The Portuguese colony of Macao in the 19th century. Mr. Clay is a very rich merchant and the subject of town gossip. He has spent many years in China and is now quite old. He likes his clerk Levinsky to read the company’s accounts to him at night for relaxation. Tonight Mr. Clay recounts a true story he heard years before about a rich man who paid a poor sailor 5 guineas to father a child with his beautiful young wife. Levinsky says that’s a popular old sailor’s legend and not true. Mr. Clay has no heir for his fortune and no wife either. He resolves to make the story true… Levinsky approaches Virginie, another clerk’s mistress, and strikes a bargain for 300 guineas. —IMDb
The prodigy son of an inventor and a musician, Welles was well-versed in literature at an early age, particularly Shakespeare, and, through the unusual circumstances of his life (both of his parents died by the time he was 12, leaving him with an inheritance and not many family obligations), he found himself free to indulge his numerous interests, which included the theater. He was educated in private schools and traveled the world. He found it tougher to get onto the Broadway stage, and get a job with Katharine Cornell. He later became associated with John Houseman, and, together, the two of them set the New York theater afire during the 1930s with their work for the Federal Theatre Project, which led to the founding of the Mercury Theater. The Mercury Players later graduated to radio, and their 1938 “War of the Worlds” broadcast made history when thousands of listeners mistakenly believed aliens had landed on Earth. In 1940, Hollywood beckoned, and Welles and company went west to… read more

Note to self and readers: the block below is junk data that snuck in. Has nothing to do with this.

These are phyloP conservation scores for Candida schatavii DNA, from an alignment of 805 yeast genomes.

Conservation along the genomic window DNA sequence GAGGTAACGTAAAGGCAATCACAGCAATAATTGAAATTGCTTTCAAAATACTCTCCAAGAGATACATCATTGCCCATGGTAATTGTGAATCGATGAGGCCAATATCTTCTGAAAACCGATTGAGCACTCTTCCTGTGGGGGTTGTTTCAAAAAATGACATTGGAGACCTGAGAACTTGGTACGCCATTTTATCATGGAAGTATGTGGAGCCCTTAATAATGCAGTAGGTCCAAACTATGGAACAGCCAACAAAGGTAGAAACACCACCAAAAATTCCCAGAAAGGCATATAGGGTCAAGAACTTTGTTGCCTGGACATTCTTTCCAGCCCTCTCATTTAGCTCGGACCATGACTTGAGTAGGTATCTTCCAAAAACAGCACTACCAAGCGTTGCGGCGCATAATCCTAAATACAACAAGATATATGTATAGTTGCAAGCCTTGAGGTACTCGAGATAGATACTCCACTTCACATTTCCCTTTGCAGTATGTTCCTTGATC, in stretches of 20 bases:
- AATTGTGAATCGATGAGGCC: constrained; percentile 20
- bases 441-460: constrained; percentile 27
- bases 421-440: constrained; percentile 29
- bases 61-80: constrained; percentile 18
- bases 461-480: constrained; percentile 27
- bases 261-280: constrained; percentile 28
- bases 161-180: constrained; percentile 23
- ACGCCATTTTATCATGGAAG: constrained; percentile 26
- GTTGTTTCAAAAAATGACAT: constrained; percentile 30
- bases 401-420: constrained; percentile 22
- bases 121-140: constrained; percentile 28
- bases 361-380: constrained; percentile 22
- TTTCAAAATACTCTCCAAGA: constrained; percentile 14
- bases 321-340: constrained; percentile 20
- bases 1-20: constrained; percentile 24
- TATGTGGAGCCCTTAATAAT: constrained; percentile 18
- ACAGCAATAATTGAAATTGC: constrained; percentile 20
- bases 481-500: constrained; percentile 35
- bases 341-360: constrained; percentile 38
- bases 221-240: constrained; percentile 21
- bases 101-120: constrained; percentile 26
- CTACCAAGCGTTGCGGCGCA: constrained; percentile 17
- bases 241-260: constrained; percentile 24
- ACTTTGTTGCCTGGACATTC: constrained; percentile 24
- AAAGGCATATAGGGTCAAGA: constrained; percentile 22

Welles, who had no qualms playing freely around with Shakespeare, is much more more reticent when it comes to adapting Dinesen (his favourite author). It is a very literal and completely faithful adaptation of her story. It feels quite stilted at first but by the second half (especially the scenes between the sailor and Virginie)the film beautifully captures the story's fable like, otherworldly quality.
A unique effort from Welles. Initially, at least, I came away with feelings similar to those I felt after watching The Lady From Shanghai - this is either a very good film or a very a bad one. And like my assessment of Shanghai, I feel confident in saying that this is a very good film, one that asks for repeat viewings.
Extrodinary. I will dream of this film when I go to sleep tonight. Also, the color photography by Willy Kurant (who also shot Masculin-Feminin for Godard and the latest Garrel) is nothing short of gorgeous. Shame that this is not as available as his other films, as it is every bit as great.